Schools have the opportunity to increase their capacity in social-emotional learning. In their book All Learning Is Social And Emotional: Helping Students Develop Essential Skills for the Classroom And Beyond, authors Nancy Frey, Douglas Fisher, and Dominique Smith share ideas about how to build SEL schools (pp. 143-155):
- Use data to guide decision-making – Study your buildings and gather data on all the SEL principles. Use the data to examine trends and needs. Use the data to decide which areas to address first in your SEL plan.
- Include key stakeholders in the decision-making process – Students, parents, teachers, staff members, administrators, counselors, bus drivers, custodians, and cafeteria workers all interact with students and shape the environment. Let their voices be heard at the decision-making table.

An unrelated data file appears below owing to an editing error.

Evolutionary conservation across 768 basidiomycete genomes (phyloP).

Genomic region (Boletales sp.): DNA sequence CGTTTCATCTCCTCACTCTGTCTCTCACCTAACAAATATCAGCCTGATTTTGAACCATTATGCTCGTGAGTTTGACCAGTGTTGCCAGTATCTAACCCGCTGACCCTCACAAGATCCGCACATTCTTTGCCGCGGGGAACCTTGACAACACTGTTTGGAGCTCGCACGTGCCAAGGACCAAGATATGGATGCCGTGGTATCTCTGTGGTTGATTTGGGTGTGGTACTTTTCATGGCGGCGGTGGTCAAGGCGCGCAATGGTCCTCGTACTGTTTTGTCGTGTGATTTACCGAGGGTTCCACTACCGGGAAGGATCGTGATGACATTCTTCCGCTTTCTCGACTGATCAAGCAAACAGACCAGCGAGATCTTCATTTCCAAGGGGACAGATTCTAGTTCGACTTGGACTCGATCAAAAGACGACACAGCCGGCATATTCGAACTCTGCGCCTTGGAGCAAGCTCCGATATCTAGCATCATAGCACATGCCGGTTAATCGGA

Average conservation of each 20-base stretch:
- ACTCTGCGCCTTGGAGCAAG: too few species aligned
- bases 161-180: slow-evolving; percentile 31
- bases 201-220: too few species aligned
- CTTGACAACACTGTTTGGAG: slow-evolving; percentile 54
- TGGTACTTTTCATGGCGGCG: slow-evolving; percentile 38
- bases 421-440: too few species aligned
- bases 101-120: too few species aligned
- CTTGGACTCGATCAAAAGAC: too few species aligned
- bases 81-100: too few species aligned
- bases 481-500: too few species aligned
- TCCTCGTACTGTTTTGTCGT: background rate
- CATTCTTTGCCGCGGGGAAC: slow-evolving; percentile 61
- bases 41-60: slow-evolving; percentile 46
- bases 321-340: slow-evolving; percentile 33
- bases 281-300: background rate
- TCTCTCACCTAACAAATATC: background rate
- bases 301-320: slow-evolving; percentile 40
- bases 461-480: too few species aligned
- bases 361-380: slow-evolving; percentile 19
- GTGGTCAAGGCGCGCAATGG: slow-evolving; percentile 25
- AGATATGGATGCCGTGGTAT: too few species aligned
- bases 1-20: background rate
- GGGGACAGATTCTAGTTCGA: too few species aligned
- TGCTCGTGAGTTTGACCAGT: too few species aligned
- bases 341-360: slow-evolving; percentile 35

- Identify the needs and goals – When examining SEL principles in the building, you are undertaking significant systemic change. Student factors, external factors, organizational structure, organizational culture, instruction, and curriculum are all subject to examination and the goal-setting process (pp.152-153).
- Choose a program to address the needs and goals – There are a variety of programs available to provide resource support in the area of SEL. Carefully examine the programs available and select one that addresses your needs.
Think about your classroom and your school. Could your classroom and school benefit from further exploration of SEL principles? If so, step up and lead the change that is needed. You, your students, and your school will benefit greatly from your effort